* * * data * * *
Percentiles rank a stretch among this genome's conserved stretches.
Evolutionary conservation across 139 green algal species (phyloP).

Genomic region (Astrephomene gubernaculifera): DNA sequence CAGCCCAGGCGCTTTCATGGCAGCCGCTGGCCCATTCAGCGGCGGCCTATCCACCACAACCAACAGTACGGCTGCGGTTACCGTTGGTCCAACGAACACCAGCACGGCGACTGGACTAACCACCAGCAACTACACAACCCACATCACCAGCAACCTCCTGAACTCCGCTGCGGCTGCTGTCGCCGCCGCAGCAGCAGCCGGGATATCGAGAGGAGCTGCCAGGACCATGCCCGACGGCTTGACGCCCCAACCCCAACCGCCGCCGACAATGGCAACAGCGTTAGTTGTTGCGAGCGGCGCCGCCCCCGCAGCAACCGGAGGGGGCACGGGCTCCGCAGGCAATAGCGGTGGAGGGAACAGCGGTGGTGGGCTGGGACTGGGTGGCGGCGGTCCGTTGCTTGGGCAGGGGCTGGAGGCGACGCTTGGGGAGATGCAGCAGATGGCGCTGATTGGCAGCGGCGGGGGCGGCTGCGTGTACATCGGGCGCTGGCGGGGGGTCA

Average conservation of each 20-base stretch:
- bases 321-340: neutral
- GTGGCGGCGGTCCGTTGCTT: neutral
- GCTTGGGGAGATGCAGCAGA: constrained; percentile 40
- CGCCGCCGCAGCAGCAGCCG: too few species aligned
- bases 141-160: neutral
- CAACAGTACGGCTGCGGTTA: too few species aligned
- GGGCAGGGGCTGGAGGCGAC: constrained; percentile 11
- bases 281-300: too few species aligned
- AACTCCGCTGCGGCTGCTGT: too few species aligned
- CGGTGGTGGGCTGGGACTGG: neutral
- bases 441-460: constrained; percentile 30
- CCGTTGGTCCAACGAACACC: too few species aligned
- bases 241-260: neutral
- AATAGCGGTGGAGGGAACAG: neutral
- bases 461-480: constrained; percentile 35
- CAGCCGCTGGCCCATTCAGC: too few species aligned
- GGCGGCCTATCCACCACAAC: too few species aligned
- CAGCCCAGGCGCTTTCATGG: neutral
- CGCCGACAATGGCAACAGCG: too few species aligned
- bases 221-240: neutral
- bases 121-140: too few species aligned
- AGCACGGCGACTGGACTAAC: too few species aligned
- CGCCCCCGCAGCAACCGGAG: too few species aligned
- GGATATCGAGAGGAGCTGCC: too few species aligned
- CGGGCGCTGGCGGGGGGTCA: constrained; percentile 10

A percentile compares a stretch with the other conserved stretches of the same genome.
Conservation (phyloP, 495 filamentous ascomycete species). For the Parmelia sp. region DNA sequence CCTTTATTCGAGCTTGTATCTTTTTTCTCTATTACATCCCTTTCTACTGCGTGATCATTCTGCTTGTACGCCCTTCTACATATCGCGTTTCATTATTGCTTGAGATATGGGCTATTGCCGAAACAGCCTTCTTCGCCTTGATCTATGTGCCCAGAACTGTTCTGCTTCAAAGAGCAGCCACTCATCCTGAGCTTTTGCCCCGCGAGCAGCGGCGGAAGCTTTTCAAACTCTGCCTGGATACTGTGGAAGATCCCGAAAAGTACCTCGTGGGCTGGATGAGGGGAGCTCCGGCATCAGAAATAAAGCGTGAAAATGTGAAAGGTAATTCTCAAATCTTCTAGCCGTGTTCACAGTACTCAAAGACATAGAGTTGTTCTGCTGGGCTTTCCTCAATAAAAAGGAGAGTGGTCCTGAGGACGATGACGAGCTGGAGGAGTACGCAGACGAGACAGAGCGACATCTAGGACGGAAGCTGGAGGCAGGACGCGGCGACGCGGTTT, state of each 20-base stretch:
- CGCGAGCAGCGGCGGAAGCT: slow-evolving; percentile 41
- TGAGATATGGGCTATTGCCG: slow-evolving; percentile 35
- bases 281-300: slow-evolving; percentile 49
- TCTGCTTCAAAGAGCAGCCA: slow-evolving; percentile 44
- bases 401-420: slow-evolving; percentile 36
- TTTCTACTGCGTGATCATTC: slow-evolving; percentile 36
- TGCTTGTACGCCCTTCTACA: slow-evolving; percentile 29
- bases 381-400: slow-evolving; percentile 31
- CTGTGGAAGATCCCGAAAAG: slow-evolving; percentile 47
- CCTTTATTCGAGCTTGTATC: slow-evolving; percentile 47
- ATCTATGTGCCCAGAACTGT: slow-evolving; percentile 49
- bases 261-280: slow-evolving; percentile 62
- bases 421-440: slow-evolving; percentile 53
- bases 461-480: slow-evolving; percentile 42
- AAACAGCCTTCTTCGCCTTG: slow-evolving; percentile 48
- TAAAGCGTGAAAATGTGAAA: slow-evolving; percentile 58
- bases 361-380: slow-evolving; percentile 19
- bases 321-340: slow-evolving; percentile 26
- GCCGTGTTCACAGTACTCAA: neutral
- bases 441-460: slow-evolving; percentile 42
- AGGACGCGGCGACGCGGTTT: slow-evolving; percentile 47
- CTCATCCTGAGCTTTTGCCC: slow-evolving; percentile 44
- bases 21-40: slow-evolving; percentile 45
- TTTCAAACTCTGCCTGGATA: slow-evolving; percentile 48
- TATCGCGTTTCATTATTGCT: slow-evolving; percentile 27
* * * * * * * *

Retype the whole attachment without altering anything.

Percentiles rank a stretch among this genome's conserved stretches.
Evolutionary conservation across 139 green algal species (phyloP).

Genomic region (Astrephomene gubernaculifera): DNA sequence CAGCCCAGGCGCTTTCATGGCAGCCGCTGGCCCATTCAGCGGCGGCCTATCCACCACAACCAACAGTACGGCTGCGGTTACCGTTGGTCCAACGAACACCAGCACGGCGACTGGACTAACCACCAGCAACTACACAACCCACATCACCAGCAACCTCCTGAACTCCGCTGCGGCTGCTGTCGCCGCCGCAGCAGCAGCCGGGATATCGAGAGGAGCTGCCAGGACCATGCCCGACGGCTTGACGCCCCAACCCCAACCGCCGCCGACAATGGCAACAGCGTTAGTTGTTGCGAGCGGCGCCGCCCCCGCAGCAACCGGAGGGGGCACGGGCTCCGCAGGCAATAGCGGTGGAGGGAACAGCGGTGGTGGGCTGGGACTGGGTGGCGGCGGTCCGTTGCTTGGGCAGGGGCTGGAGGCGACGCTTGGGGAGATGCAGCAGATGGCGCTGATTGGCAGCGGCGGGGGCGGCTGCGTGTACATCGGGCGCTGGCGGGGGGTCA

Average conservation of each 20-base stretch:
- bases 321-340: neutral
- GTGGCGGCGGTCCGTTGCTT: neutral
- GCTTGGGGAGATGCAGCAGA: constrained; percentile 40
- CGCCGCCGCAGCAGCAGCCG: too few species aligned
- bases 141-160: neutral
- CAACAGTACGGCTGCGGTTA: too few species aligned
- GGGCAGGGGCTGGAGGCGAC: constrained; percentile 11
- bases 281-300: too few species aligned
- AACTCCGCTGCGGCTGCTGT: too few species aligned
- CGGTGGTGGGCTGGGACTGG: neutral
- bases 441-460: constrained; percentile 30
- CCGTTGGTCCAACGAACACC: too few species aligned
- bases 241-260: neutral
- AATAGCGGTGGAGGGAACAG: neutral
- bases 461-480: constrained; percentile 35
- CAGCCGCTGGCCCATTCAGC: too few species aligned
- GGCGGCCTATCCACCACAAC: too few species aligned
- CAGCCCAGGCGCTTTCATGG: neutral
- CGCCGACAATGGCAACAGCG: too few species aligned
- bases 221-240: neutral
- bases 121-140: too few species aligned
- AGCACGGCGACTGGACTAAC: too few species aligned
- CGCCCCCGCAGCAACCGGAG: too few species aligned
- GGATATCGAGAGGAGCTGCC: too few species aligned
- CGGGCGCTGGCGGGGGGTCA: constrained; percentile 10

A percentile compares a stretch with the other conserved stretches of the same genome.
Conservation (phyloP, 495 filamentous ascomycete species). For the Parmelia sp. region DNA sequence CCTTTATTCGAGCTTGTATCTTTTTTCTCTATTACATCCCTTTCTACTGCGTGATCATTCTGCTTGTACGCCCTTCTACATATCGCGTTTCATTATTGCTTGAGATATGGGCTATTGCCGAAACAGCCTTCTTCGCCTTGATCTATGTGCCCAGAACTGTTCTGCTTCAAAGAGCAGCCACTCATCCTGAGCTTTTGCCCCGCGAGCAGCGGCGGAAGCTTTTCAAACTCTGCCTGGATACTGTGGAAGATCCCGAAAAGTACCTCGTGGGCTGGATGAGGGGAGCTCCGGCATCAGAAATAAAGCGTGAAAATGTGAAAGGTAATTCTCAAATCTTCTAGCCGTGTTCACAGTACTCAAAGACATAGAGTTGTTCTGCTGGGCTTTCCTCAATAAAAAGGAGAGTGGTCCTGAGGACGATGACGAGCTGGAGGAGTACGCAGACGAGACAGAGCGACATCTAGGACGGAAGCTGGAGGCAGGACGCGGCGACGCGGTTT, state of each 20-base stretch:
- CGCGAGCAGCGGCGGAAGCT: slow-evolving; percentile 41
- TGAGATATGGGCTATTGCCG: slow-evolving; percentile 35
- bases 281-300: slow-evolving; percentile 49
- TCTGCTTCAAAGAGCAGCCA: slow-evolving; percentile 44
- bases 401-420: slow-evolving; percentile 36
- TTTCTACTGCGTGATCATTC: slow-evolving; percentile 36
- TGCTTGTACGCCCTTCTACA: slow-evolving; percentile 29
- bases 381-400: slow-evolving; percentile 31
- CTGTGGAAGATCCCGAAAAG: slow-evolving; percentile 47
- CCTTTATTCGAGCTTGTATC: slow-evolving; percentile 47
- ATCTATGTGCCCAGAACTGT: slow-evolving; percentile 49
- bases 261-280: slow-evolving; percentile 62
- bases 421-440: slow-evolving; percentile 53
- bases 461-480: slow-evolving; percentile 42
- AAACAGCCTTCTTCGCCTTG: slow-evolving; percentile 48
- TAAAGCGTGAAAATGTGAAA: slow-evolving; percentile 58
- bases 361-380: slow-evolving; percentile 19
- bases 321-340: slow-evolving; percentile 26
- GCCGTGTTCACAGTACTCAA: neutral
- bases 441-460: slow-evolving; percentile 42
- AGGACGCGGCGACGCGGTTT: slow-evolving; percentile 47
- CTCATCCTGAGCTTTTGCCC: slow-evolving; percentile 44
- bases 21-40: slow-evolving; percentile 45
- TTTCAAACTCTGCCTGGATA: slow-evolving; percentile 48
- TATCGCGTTTCATTATTGCT: slow-evolving; percentile 27